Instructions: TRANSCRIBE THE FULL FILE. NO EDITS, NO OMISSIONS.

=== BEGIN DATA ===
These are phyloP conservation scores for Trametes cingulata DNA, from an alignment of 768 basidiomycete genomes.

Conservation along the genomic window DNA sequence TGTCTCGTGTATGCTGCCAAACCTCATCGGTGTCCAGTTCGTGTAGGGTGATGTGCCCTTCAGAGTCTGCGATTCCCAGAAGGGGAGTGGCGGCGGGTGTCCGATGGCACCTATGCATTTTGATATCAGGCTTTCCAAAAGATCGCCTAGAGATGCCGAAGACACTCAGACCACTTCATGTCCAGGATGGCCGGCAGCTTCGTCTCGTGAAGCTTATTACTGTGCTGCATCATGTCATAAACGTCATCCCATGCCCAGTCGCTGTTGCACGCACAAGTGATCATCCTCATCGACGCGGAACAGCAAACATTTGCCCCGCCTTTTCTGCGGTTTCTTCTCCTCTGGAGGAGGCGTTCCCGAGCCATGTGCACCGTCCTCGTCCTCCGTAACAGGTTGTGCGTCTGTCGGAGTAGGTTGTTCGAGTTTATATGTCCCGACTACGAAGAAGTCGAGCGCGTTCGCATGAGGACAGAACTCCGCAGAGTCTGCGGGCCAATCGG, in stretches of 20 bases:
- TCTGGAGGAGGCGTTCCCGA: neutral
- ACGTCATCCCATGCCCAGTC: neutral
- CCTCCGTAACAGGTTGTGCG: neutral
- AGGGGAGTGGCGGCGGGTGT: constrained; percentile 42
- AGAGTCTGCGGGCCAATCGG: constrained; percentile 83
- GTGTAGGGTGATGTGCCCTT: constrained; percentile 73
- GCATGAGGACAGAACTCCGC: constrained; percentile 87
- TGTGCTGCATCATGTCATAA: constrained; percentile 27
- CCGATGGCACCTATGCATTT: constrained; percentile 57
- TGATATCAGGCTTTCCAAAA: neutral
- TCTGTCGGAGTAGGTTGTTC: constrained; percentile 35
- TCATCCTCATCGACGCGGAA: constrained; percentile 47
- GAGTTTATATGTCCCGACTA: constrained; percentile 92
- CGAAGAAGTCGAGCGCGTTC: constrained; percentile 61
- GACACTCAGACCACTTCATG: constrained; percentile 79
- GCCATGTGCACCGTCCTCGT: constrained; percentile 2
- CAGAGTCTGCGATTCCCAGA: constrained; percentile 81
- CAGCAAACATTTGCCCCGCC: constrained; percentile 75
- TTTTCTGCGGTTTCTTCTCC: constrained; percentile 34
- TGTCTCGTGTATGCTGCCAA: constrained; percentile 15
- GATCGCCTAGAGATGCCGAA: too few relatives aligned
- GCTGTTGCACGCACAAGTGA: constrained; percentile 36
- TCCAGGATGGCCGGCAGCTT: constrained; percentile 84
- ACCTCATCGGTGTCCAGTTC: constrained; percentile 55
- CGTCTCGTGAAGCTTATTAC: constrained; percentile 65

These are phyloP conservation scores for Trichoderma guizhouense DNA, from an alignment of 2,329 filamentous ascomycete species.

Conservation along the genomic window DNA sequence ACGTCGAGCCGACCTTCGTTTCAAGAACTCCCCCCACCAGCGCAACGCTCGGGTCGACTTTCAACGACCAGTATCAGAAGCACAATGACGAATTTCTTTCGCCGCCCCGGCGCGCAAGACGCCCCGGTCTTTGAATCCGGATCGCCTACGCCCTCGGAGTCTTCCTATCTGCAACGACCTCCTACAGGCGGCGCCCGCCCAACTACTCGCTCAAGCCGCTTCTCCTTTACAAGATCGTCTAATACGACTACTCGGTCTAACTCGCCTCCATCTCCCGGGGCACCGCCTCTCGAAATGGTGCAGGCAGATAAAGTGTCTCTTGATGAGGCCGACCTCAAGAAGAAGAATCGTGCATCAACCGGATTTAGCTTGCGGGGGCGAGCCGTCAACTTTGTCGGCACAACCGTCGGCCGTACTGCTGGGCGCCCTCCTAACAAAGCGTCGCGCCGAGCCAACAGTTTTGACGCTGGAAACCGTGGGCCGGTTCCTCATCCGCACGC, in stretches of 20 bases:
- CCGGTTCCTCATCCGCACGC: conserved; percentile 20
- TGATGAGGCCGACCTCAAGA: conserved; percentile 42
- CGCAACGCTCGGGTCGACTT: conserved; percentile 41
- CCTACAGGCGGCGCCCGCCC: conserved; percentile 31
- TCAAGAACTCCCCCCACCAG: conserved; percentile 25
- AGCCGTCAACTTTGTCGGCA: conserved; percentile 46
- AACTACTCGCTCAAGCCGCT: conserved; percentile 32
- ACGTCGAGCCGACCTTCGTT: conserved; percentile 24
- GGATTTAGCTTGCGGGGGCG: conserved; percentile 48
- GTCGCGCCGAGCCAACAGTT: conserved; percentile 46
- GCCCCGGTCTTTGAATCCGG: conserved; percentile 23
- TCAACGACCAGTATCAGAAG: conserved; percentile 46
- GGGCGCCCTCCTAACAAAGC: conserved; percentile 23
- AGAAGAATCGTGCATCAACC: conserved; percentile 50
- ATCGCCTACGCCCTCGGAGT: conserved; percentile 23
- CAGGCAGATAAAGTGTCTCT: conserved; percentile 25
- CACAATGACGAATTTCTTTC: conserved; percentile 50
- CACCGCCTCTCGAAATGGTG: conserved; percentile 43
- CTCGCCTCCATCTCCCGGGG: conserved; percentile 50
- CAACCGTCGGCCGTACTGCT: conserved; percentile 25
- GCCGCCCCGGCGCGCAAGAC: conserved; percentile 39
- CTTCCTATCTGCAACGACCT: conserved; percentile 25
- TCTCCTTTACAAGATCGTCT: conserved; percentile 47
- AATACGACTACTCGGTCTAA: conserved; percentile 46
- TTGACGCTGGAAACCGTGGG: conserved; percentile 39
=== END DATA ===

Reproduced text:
These are phyloP conservation scores for Trametes cingulata DNA, from an alignment of 768 basidiomycete genomes.

Conservation along the genomic window DNA sequence TGTCTCGTGTATGCTGCCAAACCTCATCGGTGTCCAGTTCGTGTAGGGTGATGTGCCCTTCAGAGTCTGCGATTCCCAGAAGGGGAGTGGCGGCGGGTGTCCGATGGCACCTATGCATTTTGATATCAGGCTTTCCAAAAGATCGCCTAGAGATGCCGAAGACACTCAGACCACTTCATGTCCAGGATGGCCGGCAGCTTCGTCTCGTGAAGCTTATTACTGTGCTGCATCATGTCATAAACGTCATCCCATGCCCAGTCGCTGTTGCACGCACAAGTGATCATCCTCATCGACGCGGAACAGCAAACATTTGCCCCGCCTTTTCTGCGGTTTCTTCTCCTCTGGAGGAGGCGTTCCCGAGCCATGTGCACCGTCCTCGTCCTCCGTAACAGGTTGTGCGTCTGTCGGAGTAGGTTGTTCGAGTTTATATGTCCCGACTACGAAGAAGTCGAGCGCGTTCGCATGAGGACAGAACTCCGCAGAGTCTGCGGGCCAATCGG, in stretches of 20 bases:
- TCTGGAGGAGGCGTTCCCGA: neutral
- ACGTCATCCCATGCCCAGTC: neutral
- CCTCCGTAACAGGTTGTGCG: neutral
- AGGGGAGTGGCGGCGGGTGT: constrained; percentile 42
- AGAGTCTGCGGGCCAATCGG: constrained; percentile 83
- GTGTAGGGTGATGTGCCCTT: constrained; percentile 73
- GCATGAGGACAGAACTCCGC: constrained; percentile 87
- TGTGCTGCATCATGTCATAA: constrained; percentile 27
- CCGATGGCACCTATGCATTT: constrained; percentile 57
- TGATATCAGGCTTTCCAAAA: neutral
- TCTGTCGGAGTAGGTTGTTC: constrained; percentile 35
- TCATCCTCATCGACGCGGAA: constrained; percentile 47
- GAGTTTATATGTCCCGACTA: constrained; percentile 92
- CGAAGAAGTCGAGCGCGTTC: constrained; percentile 61
- GACACTCAGACCACTTCATG: constrained; percentile 79
- GCCATGTGCACCGTCCTCGT: constrained; percentile 2
- CAGAGTCTGCGATTCCCAGA: constrained; percentile 81
- CAGCAAACATTTGCCCCGCC: constrained; percentile 75
- TTTTCTGCGGTTTCTTCTCC: constrained; percentile 34
- TGTCTCGTGTATGCTGCCAA: constrained; percentile 15
- GATCGCCTAGAGATGCCGAA: too few relatives aligned
- GCTGTTGCACGCACAAGTGA: constrained; percentile 36
- TCCAGGATGGCCGGCAGCTT: constrained; percentile 84
- ACCTCATCGGTGTCCAGTTC: constrained; percentile 55
- CGTCTCGTGAAGCTTATTAC: constrained; percentile 65

These are phyloP conservation scores for Trichoderma guizhouense DNA, from an alignment of 2,329 filamentous ascomycete species.

Conservation along the genomic window DNA sequence ACGTCGAGCCGACCTTCGTTTCAAGAACTCCCCCCACCAGCGCAACGCTCGGGTCGACTTTCAACGACCAGTATCAGAAGCACAATGACGAATTTCTTTCGCCGCCCCGGCGCGCAAGACGCCCCGGTCTTTGAATCCGGATCGCCTACGCCCTCGGAGTCTTCCTATCTGCAACGACCTCCTACAGGCGGCGCCCGCCCAACTACTCGCTCAAGCCGCTTCTCCTTTACAAGATCGTCTAATACGACTACTCGGTCTAACTCGCCTCCATCTCCCGGGGCACCGCCTCTCGAAATGGTGCAGGCAGATAAAGTGTCTCTTGATGAGGCCGACCTCAAGAAGAAGAATCGTGCATCAACCGGATTTAGCTTGCGGGGGCGAGCCGTCAACTTTGTCGGCACAACCGTCGGCCGTACTGCTGGGCGCCCTCCTAACAAAGCGTCGCGCCGAGCCAACAGTTTTGACGCTGGAAACCGTGGGCCGGTTCCTCATCCGCACGC, in stretches of 20 bases:
- CCGGTTCCTCATCCGCACGC: conserved; percentile 20
- TGATGAGGCCGACCTCAAGA: conserved; percentile 42
- CGCAACGCTCGGGTCGACTT: conserved; percentile 41
- CCTACAGGCGGCGCCCGCCC: conserved; percentile 31
- TCAAGAACTCCCCCCACCAG: conserved; percentile 25
- AGCCGTCAACTTTGTCGGCA: conserved; percentile 46
- AACTACTCGCTCAAGCCGCT: conserved; percentile 32
- ACGTCGAGCCGACCTTCGTT: conserved; percentile 24
- GGATTTAGCTTGCGGGGGCG: conserved; percentile 48
- GTCGCGCCGAGCCAACAGTT: conserved; percentile 46
- GCCCCGGTCTTTGAATCCGG: conserved; percentile 23
- TCAACGACCAGTATCAGAAG: conserved; percentile 46
- GGGCGCCCTCCTAACAAAGC: conserved; percentile 23
- AGAAGAATCGTGCATCAACC: conserved; percentile 50
- ATCGCCTACGCCCTCGGAGT: conserved; percentile 23
- CAGGCAGATAAAGTGTCTCT: conserved; percentile 25
- CACAATGACGAATTTCTTTC: conserved; percentile 50
- CACCGCCTCTCGAAATGGTG: conserved; percentile 43
- CTCGCCTCCATCTCCCGGGG: conserved; percentile 50
- CAACCGTCGGCCGTACTGCT: conserved; percentile 25
- GCCGCCCCGGCGCGCAAGAC: conserved; percentile 39
- CTTCCTATCTGCAACGACCT: conserved; percentile 25
- TCTCCTTTACAAGATCGTCT: conserved; percentile 47
- AATACGACTACTCGGTCTAA: conserved; percentile 46
- TTGACGCTGGAAACCGTGGG: conserved; percentile 39